Stephen Frost <sfr...@snowman.net> writes: > * Robert Haas (robertmh...@gmail.com) wrote: >> But in Rushabh's example, he's not doing that. He's trying to do a >> full-database dump of a database that contains one object which the >> dump user has rights to access. Previously, that worked. Now, it >> fails with an error about a system catalog. How is that not broken?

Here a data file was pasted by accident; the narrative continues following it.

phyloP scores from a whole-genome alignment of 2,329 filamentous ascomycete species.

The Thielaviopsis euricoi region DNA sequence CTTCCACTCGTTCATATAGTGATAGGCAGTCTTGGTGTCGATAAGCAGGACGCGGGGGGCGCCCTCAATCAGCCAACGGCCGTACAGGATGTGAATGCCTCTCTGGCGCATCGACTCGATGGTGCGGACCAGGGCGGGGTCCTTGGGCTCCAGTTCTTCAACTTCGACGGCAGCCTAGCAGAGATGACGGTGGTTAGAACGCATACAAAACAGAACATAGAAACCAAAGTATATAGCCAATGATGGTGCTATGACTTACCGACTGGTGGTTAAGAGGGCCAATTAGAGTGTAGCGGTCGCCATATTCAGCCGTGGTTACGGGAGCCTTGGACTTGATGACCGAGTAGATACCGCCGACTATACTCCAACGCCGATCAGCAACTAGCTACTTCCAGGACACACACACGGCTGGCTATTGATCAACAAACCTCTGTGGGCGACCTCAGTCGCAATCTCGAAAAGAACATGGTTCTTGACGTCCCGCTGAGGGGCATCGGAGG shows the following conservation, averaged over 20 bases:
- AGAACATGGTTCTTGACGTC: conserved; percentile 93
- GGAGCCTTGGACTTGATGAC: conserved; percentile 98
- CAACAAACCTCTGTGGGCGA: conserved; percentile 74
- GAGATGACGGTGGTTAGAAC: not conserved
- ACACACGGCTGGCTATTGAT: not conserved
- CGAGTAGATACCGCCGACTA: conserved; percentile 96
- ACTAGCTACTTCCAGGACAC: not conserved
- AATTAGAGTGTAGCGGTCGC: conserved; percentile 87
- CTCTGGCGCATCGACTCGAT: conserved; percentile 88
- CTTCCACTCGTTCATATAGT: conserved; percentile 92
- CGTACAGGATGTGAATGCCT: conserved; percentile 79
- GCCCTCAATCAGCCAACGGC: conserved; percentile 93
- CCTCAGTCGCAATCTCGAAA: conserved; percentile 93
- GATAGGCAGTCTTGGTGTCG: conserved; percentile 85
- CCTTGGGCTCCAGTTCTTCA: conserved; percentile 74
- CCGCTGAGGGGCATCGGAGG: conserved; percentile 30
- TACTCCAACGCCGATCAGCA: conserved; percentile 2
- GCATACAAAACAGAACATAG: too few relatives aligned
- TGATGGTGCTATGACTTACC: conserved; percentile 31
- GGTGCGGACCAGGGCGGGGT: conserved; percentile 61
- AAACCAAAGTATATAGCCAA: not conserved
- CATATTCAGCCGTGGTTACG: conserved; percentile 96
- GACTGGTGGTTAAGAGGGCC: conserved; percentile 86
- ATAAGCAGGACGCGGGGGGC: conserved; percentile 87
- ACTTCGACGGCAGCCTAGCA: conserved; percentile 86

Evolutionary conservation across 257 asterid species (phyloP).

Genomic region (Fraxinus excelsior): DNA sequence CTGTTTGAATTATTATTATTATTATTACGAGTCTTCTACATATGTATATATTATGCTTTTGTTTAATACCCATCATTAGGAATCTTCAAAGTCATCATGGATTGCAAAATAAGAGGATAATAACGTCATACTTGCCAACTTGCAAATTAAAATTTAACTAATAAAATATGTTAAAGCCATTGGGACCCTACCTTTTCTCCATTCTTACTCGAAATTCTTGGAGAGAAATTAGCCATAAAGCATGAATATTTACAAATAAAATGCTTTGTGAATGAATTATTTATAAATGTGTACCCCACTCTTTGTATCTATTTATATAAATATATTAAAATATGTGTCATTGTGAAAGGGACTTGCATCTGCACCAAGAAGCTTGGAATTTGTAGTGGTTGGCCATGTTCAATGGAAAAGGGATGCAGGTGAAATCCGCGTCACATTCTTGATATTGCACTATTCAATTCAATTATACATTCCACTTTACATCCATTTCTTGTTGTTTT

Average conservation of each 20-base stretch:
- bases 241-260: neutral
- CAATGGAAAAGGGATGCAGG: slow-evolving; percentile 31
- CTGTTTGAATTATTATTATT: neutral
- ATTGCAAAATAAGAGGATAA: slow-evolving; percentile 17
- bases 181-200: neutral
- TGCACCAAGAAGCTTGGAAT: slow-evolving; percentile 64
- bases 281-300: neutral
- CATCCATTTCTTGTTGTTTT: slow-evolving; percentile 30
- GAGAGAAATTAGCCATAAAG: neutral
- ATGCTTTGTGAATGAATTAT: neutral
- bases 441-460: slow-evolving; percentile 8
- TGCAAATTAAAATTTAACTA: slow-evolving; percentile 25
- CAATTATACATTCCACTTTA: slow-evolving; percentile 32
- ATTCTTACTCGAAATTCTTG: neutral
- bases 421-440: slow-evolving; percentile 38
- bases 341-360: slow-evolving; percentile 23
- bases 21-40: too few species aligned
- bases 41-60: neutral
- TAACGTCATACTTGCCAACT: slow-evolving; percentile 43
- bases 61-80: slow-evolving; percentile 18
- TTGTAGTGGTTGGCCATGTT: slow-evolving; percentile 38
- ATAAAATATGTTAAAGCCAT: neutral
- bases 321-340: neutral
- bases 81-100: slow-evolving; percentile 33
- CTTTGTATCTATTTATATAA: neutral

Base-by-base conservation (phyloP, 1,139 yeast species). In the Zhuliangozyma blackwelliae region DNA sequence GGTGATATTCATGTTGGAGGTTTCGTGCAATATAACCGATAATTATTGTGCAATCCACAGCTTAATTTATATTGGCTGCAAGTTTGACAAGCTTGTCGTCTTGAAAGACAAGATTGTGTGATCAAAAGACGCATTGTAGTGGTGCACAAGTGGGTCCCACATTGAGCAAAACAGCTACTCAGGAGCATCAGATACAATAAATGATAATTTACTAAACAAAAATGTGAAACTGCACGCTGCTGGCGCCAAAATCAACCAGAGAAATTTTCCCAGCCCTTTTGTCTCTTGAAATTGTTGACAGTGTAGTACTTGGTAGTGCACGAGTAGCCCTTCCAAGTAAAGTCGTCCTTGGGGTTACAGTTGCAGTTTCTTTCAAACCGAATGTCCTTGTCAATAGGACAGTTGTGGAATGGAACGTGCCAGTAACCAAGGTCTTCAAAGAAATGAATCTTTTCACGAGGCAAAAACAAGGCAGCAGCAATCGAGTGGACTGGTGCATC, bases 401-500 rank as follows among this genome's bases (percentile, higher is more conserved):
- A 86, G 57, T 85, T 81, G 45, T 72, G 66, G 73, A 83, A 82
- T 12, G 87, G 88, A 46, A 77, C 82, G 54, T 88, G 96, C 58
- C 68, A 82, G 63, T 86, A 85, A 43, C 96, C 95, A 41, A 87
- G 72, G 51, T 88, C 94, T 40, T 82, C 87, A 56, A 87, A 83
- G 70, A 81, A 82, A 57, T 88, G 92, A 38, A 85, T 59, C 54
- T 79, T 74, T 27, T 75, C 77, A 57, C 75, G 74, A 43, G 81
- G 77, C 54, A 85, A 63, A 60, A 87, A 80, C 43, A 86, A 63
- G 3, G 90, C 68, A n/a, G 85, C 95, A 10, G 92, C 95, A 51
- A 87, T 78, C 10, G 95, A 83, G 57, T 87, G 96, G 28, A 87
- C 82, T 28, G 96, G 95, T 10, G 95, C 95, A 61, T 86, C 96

> As I mentioned up-thread, the optimization to skip tables which are not > "interesting" has been improved in the patch-set posted this morning to > skip over tables whose ACLs haven't changed from the defaults. With > that patch, we will skip over catalog tables whose ACLs haven't been > changed and Rushabh's command will work as a non-superuser, assuming > none of the ACLs on tables in pg_catalog have been changed. > However, if any of the ACLs have been changed on tables in pg_catalog, > we'll attempt to lock those tables and include those ACLs. That will > still work in many cases as you only need SELECT access to be able to > lock a table in access share mode, but if the permissions on pg_authid > are changed, the same failure will occur. I think this is a bad idea, not only because of the issue about permissions failures, but because the more things pg_dump locks the greater risk it has of deadlock failures against other sessions. Why is it that we need to lock a table at all if we're just going to dump its ACL? I understand the failure modes that motivate locking when we're going to dump data or schema, but the ACL is not really subject to that kind of problem: we are going to see a unitary, unchanging view of pg_class.relacl in our snapshot, and we aren't relying on any server-side logic to interpret that AFAIR. regards, tom lane -- Sent via pgsql-hackers mailing list (firstname.lastname@example.org) To make changes to your subscription: http://www.postgresql.org/mailpref/pgsql-hackers